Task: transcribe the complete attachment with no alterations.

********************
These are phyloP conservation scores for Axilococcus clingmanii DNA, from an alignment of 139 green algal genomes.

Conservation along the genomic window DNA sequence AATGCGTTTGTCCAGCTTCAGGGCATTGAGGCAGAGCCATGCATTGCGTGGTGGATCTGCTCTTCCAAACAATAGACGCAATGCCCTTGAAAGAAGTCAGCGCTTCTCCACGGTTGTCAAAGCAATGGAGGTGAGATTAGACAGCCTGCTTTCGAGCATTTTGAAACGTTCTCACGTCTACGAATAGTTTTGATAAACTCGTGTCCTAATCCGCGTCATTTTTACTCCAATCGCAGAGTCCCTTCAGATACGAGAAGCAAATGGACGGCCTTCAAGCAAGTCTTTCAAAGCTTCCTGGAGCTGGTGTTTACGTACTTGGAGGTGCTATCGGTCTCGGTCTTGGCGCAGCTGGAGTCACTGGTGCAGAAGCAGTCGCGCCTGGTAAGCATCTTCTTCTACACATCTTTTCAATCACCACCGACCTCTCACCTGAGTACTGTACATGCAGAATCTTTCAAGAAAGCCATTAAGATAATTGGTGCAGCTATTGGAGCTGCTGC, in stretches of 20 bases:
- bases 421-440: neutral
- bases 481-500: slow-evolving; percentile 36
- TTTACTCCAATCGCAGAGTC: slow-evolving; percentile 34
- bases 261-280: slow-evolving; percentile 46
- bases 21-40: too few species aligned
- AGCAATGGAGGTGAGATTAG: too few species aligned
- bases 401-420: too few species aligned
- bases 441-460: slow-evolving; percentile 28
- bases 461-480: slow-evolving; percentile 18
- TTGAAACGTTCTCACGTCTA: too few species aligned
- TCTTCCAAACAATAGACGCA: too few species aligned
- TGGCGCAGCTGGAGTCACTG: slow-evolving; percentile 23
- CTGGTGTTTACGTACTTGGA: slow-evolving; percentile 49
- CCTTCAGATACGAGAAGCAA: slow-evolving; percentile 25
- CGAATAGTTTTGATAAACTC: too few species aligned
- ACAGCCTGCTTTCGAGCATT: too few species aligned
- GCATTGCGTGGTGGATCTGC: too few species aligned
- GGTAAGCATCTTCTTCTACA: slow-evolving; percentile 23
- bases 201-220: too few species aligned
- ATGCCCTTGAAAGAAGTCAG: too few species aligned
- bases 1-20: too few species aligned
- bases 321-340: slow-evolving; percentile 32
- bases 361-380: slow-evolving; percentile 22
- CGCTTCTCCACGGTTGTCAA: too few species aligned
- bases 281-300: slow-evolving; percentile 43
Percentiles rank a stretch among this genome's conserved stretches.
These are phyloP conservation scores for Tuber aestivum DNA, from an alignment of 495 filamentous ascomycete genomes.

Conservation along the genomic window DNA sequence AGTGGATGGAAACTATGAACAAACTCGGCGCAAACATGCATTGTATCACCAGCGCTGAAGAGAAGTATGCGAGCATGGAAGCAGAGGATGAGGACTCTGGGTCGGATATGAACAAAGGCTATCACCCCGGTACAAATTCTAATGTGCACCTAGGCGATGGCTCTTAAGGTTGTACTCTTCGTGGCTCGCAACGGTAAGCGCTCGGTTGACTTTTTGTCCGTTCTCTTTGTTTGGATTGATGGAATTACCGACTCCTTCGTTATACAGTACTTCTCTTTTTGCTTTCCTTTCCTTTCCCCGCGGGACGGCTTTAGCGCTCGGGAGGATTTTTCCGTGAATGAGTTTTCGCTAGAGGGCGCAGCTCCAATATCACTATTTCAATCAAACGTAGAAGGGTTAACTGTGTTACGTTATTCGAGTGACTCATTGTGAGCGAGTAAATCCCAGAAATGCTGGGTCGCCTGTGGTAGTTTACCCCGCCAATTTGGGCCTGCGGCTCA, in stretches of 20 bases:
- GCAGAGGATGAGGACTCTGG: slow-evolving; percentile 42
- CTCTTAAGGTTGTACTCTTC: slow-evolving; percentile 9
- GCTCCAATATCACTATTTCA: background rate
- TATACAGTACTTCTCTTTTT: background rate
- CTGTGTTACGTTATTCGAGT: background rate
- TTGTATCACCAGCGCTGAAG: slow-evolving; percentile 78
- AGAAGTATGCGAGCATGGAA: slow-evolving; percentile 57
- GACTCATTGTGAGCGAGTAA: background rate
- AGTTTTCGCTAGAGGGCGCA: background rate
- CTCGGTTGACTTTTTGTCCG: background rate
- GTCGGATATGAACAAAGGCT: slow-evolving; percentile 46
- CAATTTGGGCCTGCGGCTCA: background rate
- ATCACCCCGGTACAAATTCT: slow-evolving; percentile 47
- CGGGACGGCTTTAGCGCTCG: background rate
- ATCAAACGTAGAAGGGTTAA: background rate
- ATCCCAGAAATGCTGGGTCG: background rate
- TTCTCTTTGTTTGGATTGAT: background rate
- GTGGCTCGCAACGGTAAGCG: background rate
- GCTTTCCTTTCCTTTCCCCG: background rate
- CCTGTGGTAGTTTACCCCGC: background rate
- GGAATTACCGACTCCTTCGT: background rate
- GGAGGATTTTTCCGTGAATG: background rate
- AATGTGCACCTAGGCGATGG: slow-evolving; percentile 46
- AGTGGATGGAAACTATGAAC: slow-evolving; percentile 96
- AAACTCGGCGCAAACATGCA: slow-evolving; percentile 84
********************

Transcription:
These are phyloP conservation scores for Axilococcus clingmanii DNA, from an alignment of 139 green algal genomes.

Conservation along the genomic window DNA sequence AATGCGTTTGTCCAGCTTCAGGGCATTGAGGCAGAGCCATGCATTGCGTGGTGGATCTGCTCTTCCAAACAATAGACGCAATGCCCTTGAAAGAAGTCAGCGCTTCTCCACGGTTGTCAAAGCAATGGAGGTGAGATTAGACAGCCTGCTTTCGAGCATTTTGAAACGTTCTCACGTCTACGAATAGTTTTGATAAACTCGTGTCCTAATCCGCGTCATTTTTACTCCAATCGCAGAGTCCCTTCAGATACGAGAAGCAAATGGACGGCCTTCAAGCAAGTCTTTCAAAGCTTCCTGGAGCTGGTGTTTACGTACTTGGAGGTGCTATCGGTCTCGGTCTTGGCGCAGCTGGAGTCACTGGTGCAGAAGCAGTCGCGCCTGGTAAGCATCTTCTTCTACACATCTTTTCAATCACCACCGACCTCTCACCTGAGTACTGTACATGCAGAATCTTTCAAGAAAGCCATTAAGATAATTGGTGCAGCTATTGGAGCTGCTGC, in stretches of 20 bases:
- bases 421-440: neutral
- bases 481-500: slow-evolving; percentile 36
- TTTACTCCAATCGCAGAGTC: slow-evolving; percentile 34
- bases 261-280: slow-evolving; percentile 46
- bases 21-40: too few species aligned
- AGCAATGGAGGTGAGATTAG: too few species aligned
- bases 401-420: too few species aligned
- bases 441-460: slow-evolving; percentile 28
- bases 461-480: slow-evolving; percentile 18
- TTGAAACGTTCTCACGTCTA: too few species aligned
- TCTTCCAAACAATAGACGCA: too few species aligned
- TGGCGCAGCTGGAGTCACTG: slow-evolving; percentile 23
- CTGGTGTTTACGTACTTGGA: slow-evolving; percentile 49
- CCTTCAGATACGAGAAGCAA: slow-evolving; percentile 25
- CGAATAGTTTTGATAAACTC: too few species aligned
- ACAGCCTGCTTTCGAGCATT: too few species aligned
- GCATTGCGTGGTGGATCTGC: too few species aligned
- GGTAAGCATCTTCTTCTACA: slow-evolving; percentile 23
- bases 201-220: too few species aligned
- ATGCCCTTGAAAGAAGTCAG: too few species aligned
- bases 1-20: too few species aligned
- bases 321-340: slow-evolving; percentile 32
- bases 361-380: slow-evolving; percentile 22
- CGCTTCTCCACGGTTGTCAA: too few species aligned
- bases 281-300: slow-evolving; percentile 43
Percentiles rank a stretch among this genome's conserved stretches.
These are phyloP conservation scores for Tuber aestivum DNA, from an alignment of 495 filamentous ascomycete genomes.

Conservation along the genomic window DNA sequence AGTGGATGGAAACTATGAACAAACTCGGCGCAAACATGCATTGTATCACCAGCGCTGAAGAGAAGTATGCGAGCATGGAAGCAGAGGATGAGGACTCTGGGTCGGATATGAACAAAGGCTATCACCCCGGTACAAATTCTAATGTGCACCTAGGCGATGGCTCTTAAGGTTGTACTCTTCGTGGCTCGCAACGGTAAGCGCTCGGTTGACTTTTTGTCCGTTCTCTTTGTTTGGATTGATGGAATTACCGACTCCTTCGTTATACAGTACTTCTCTTTTTGCTTTCCTTTCCTTTCCCCGCGGGACGGCTTTAGCGCTCGGGAGGATTTTTCCGTGAATGAGTTTTCGCTAGAGGGCGCAGCTCCAATATCACTATTTCAATCAAACGTAGAAGGGTTAACTGTGTTACGTTATTCGAGTGACTCATTGTGAGCGAGTAAATCCCAGAAATGCTGGGTCGCCTGTGGTAGTTTACCCCGCCAATTTGGGCCTGCGGCTCA, in stretches of 20 bases:
- GCAGAGGATGAGGACTCTGG: slow-evolving; percentile 42
- CTCTTAAGGTTGTACTCTTC: slow-evolving; percentile 9
- GCTCCAATATCACTATTTCA: background rate
- TATACAGTACTTCTCTTTTT: background rate
- CTGTGTTACGTTATTCGAGT: background rate
- TTGTATCACCAGCGCTGAAG: slow-evolving; percentile 78
- AGAAGTATGCGAGCATGGAA: slow-evolving; percentile 57
- GACTCATTGTGAGCGAGTAA: background rate
- AGTTTTCGCTAGAGGGCGCA: background rate
- CTCGGTTGACTTTTTGTCCG: background rate
- GTCGGATATGAACAAAGGCT: slow-evolving; percentile 46
- CAATTTGGGCCTGCGGCTCA: background rate
- ATCACCCCGGTACAAATTCT: slow-evolving; percentile 47
- CGGGACGGCTTTAGCGCTCG: background rate
- ATCAAACGTAGAAGGGTTAA: background rate
- ATCCCAGAAATGCTGGGTCG: background rate
- TTCTCTTTGTTTGGATTGAT: background rate
- GTGGCTCGCAACGGTAAGCG: background rate
- GCTTTCCTTTCCTTTCCCCG: background rate
- CCTGTGGTAGTTTACCCCGC: background rate
- GGAATTACCGACTCCTTCGT: background rate
- GGAGGATTTTTCCGTGAATG: background rate
- AATGTGCACCTAGGCGATGG: slow-evolving; percentile 46
- AGTGGATGGAAACTATGAAC: slow-evolving; percentile 96
- AAACTCGGCGCAAACATGCA: slow-evolving; percentile 84